Still another object of the instant invention is to provide such cable guide rails which are pointed along the upper edges thereof to facilitate the passing of such rails through the insulation of the multiconductor cable.

Yet another object of the instant invention is to provide such cable guide rails which include transition regions which help guide a curled multiconductor cable up over a second row of contacts on the path of travel of said multiconductor cable through the clearance space provided between the contacts and the undersurface of the cover.

Yet another object of the instant invention is to provide such cable guide means in the form of cable guide rails which are temporarily inserted through the base of a connector during the time that a multiconductor cable is inserted between the upper ends of the contacts carried by the base and the undersurface of the cover preassembled thereto.

Other objects of the instant invention may be had by referring to the following specification and drawings.

BRIEF DESCRIPTION OF THE DRAWINGS

FIG. 1 is an exploded perspective view of a connector constructed in accordance with the teachings of the present invention.

FIG. 2 is a side view, partly in section, of the connector of FIG. 1 illustrating the cover in its preassembled first position providing clearance between the undersurface of the cover and the upper extremities of contacts carried by the base and further illustrating the insertion of multiconductor cable through such clearance. FIG. 3 shows a sectional side view of the connector of FIG. 1 with the multiconductor cable completely inserted therethrough and the cover in its second position, during which time the insulation displacing portions of the contacts and the guide rails of the present invention have pierced through the insulation of the multiconductor cable and into their respective recesses and slots provided in the undersurface of the cover.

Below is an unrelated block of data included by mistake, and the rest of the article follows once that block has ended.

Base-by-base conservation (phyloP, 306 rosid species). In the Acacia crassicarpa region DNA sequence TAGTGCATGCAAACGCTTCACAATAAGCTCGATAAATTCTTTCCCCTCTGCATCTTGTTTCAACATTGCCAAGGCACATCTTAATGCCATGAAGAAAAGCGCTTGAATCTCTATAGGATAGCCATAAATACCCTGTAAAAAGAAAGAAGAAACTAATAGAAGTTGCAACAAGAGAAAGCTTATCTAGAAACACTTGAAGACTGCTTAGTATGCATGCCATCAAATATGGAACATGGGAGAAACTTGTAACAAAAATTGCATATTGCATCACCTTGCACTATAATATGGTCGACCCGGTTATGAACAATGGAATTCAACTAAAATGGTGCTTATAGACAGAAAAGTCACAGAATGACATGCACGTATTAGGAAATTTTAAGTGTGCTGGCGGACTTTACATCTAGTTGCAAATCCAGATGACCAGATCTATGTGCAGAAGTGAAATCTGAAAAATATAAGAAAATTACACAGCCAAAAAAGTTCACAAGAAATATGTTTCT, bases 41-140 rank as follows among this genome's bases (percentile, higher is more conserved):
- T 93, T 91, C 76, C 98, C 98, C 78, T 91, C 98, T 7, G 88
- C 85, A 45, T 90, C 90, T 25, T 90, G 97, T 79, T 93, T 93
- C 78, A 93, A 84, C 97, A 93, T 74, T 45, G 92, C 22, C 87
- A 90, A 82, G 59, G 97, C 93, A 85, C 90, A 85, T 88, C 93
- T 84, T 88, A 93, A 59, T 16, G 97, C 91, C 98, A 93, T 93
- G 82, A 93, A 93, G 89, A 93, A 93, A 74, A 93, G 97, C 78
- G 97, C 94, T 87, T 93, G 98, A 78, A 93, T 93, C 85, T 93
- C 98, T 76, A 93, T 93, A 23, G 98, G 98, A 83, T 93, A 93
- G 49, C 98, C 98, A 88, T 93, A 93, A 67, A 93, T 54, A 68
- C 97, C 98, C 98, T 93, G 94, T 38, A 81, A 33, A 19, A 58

FIG. 4 illustrates a sectional side view of an alternative embodiment of the present invention and further illustrates the insertion process employed therewith.

FIG. 5 illustrates in side sectional view the embodiment of FIG. 4 after the insertion process has been completed and the cover moved to its second position in which the insulation displacing portions of the contacts have passed through the multiconductor cable.

DESCRIPTION OF THE PREFERRED EMBODIMENTS

In FIG. 1 is illustrated a connector 10 constructed in accordance with the instant invention. The connector 10 includes a base 12 having a first or upper surface 14 and a second or lower surface 16. Provided along opposite sides of the base are first and second rows of apertures 18 and 20, respectively, it being noted that each of the apertures 18 are laterally offset with respect to an associated aperture 20 as is conventional in such connector devices.